Posted on: 24 February 2021
The appearance of a lump in your mouth can be rather alarming, especially when you consider all the potential causes of the growth. Could it be the result of an infection or something even more serious? Naturally, any growth needs to be inspected, but when the lump is hard and slow-growing, your dentist might inform you that you've in fact developed a buccal exostosis. While the issue may have been diagnosed, what exactly is a buccal exostosis?
A Lump of Bone
Although it's an irregular growth, take comfort in the fact that a buccal exostosis is benign. It's not a tumor, nor is it likely to affect your quality of life. It's nothing more than a protrusion of bone in a roughly circular shape, which can develop on the upper or lower jaw bone. It generally appears on the side of your jaw, facing outwards against the lining of your cheek. Essentially, a buccal exostosis is a harmless lump of bone. Does anything need to be done about it?
It Can Generally Be Ignored
In many cases, the abnormality can be ignored. It's unlikely to grow to a size where it will cause physical discomfort, nor will it affect the health and general functionality of the rest of your teeth. Treatment is only recommended when the location of the growth can pose a few problems. But what sort of problems can the growth cause?
Reasons for Removal
Depending on the location of the buccal exostosis, it might be visible when you talk or smile. For this reason, many people opt for removal simply for cosmetic purposes. In other cases, the location of the growth can make oral hygiene difficult because the buccal exostosis can block access to some of your teeth, meaning it's rather complicated to clean these teeth properly. In rare cases, the growth can also cause mild, though lingering, discomfort. If it's deemed necessary, how is a buccal exostosis removed?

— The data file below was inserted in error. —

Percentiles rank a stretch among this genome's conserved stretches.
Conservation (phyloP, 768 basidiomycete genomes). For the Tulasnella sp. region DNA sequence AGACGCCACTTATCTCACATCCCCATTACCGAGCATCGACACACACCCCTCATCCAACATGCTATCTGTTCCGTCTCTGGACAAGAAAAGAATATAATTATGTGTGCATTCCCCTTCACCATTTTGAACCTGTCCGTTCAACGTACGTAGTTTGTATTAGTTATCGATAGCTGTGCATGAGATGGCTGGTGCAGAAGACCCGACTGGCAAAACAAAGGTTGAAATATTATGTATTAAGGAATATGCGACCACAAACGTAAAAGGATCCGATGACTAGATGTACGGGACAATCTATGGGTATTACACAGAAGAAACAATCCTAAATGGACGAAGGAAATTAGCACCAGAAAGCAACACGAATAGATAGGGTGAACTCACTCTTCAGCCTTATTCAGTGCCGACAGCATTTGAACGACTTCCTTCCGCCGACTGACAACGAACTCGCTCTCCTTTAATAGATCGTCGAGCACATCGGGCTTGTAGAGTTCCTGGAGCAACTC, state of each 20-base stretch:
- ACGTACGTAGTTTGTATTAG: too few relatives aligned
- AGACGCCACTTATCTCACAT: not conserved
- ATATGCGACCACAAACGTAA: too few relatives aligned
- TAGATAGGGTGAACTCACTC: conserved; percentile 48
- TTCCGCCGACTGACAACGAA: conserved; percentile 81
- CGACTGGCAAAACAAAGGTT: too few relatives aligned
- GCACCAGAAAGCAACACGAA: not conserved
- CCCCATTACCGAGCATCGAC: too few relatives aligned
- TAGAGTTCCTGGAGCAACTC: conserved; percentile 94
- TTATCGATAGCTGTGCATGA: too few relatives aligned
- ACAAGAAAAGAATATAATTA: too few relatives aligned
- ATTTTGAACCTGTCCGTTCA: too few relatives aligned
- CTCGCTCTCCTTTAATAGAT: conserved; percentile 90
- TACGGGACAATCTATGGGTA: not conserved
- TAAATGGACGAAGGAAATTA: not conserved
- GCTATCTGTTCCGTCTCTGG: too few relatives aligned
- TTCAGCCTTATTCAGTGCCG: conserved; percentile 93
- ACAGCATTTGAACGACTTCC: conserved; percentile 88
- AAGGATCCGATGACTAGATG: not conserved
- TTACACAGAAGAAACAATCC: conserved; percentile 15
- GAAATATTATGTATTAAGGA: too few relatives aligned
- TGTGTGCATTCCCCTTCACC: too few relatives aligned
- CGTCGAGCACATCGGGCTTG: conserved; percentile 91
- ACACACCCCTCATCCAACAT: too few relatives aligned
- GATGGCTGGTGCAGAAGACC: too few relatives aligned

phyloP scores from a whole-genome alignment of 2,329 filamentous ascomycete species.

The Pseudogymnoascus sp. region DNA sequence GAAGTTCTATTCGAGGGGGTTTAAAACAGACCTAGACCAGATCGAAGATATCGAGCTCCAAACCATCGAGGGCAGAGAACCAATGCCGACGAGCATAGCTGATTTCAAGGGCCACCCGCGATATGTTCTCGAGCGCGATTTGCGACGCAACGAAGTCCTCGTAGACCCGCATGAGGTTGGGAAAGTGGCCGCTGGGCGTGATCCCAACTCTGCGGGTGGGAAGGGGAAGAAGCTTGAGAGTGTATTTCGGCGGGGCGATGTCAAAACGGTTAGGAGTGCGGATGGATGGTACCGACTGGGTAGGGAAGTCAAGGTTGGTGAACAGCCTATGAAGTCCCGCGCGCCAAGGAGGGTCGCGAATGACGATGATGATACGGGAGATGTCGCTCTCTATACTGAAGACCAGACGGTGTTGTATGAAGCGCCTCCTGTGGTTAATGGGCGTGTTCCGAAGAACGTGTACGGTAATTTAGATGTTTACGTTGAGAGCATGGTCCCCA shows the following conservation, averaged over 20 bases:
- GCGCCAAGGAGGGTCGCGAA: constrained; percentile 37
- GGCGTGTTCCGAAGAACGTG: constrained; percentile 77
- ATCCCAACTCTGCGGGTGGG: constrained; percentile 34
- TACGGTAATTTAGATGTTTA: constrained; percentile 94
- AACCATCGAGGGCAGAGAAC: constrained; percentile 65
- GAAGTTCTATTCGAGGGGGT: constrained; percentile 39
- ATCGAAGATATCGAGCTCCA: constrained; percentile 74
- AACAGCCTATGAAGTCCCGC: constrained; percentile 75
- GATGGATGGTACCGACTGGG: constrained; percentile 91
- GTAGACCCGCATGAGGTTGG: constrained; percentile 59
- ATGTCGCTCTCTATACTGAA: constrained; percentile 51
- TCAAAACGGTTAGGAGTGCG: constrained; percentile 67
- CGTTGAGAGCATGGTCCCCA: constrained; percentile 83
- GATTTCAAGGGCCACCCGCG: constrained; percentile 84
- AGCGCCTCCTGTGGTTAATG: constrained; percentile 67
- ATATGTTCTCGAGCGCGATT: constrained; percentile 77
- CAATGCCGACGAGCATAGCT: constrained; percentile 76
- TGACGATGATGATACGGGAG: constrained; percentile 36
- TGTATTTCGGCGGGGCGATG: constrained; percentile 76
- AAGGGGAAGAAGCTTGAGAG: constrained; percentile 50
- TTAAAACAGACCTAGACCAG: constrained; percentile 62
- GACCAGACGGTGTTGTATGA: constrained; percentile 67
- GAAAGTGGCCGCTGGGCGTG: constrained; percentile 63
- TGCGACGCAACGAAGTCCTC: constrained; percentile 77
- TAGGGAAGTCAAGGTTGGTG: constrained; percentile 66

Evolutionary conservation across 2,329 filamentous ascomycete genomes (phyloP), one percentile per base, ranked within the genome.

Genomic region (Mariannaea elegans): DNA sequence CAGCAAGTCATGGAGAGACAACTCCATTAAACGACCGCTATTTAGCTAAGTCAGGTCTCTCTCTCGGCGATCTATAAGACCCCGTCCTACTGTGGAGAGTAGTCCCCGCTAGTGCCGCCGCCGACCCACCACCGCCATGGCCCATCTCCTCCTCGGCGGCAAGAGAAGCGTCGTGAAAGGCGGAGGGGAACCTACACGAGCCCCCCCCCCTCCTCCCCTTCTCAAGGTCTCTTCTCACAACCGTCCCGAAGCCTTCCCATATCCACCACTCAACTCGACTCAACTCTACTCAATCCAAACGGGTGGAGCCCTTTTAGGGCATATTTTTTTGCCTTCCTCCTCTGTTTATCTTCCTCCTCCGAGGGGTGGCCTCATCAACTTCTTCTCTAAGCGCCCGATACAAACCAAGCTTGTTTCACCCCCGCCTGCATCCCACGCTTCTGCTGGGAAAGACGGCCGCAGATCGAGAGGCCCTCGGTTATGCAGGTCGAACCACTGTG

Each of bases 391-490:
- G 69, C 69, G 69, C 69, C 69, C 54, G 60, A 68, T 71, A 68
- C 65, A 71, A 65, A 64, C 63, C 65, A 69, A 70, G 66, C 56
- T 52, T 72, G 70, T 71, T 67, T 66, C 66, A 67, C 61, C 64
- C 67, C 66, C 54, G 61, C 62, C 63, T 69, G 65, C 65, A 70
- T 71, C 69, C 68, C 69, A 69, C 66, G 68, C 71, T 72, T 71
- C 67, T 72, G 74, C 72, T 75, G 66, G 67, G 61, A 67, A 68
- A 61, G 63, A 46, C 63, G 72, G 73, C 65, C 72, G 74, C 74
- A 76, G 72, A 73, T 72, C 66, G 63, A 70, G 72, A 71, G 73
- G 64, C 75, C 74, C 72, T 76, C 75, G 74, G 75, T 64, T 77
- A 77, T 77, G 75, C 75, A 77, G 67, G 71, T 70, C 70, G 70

The Removal Process
The growth is simply cut out in a brief surgical procedure performed under local anaesthetic. An incision is made into the gingival tissue, exposing the buccal exostosis, which is then removed. You will need stitches in your mouth (which will typically be removed at a follow-up appointment), and there will be some temporary dietary restrictions while the site of the surgery heals.
A buccal exostosis typically isn't serious, and the need for removal is determined on a case-by-case basis.
To learn more, contact a dentist.Share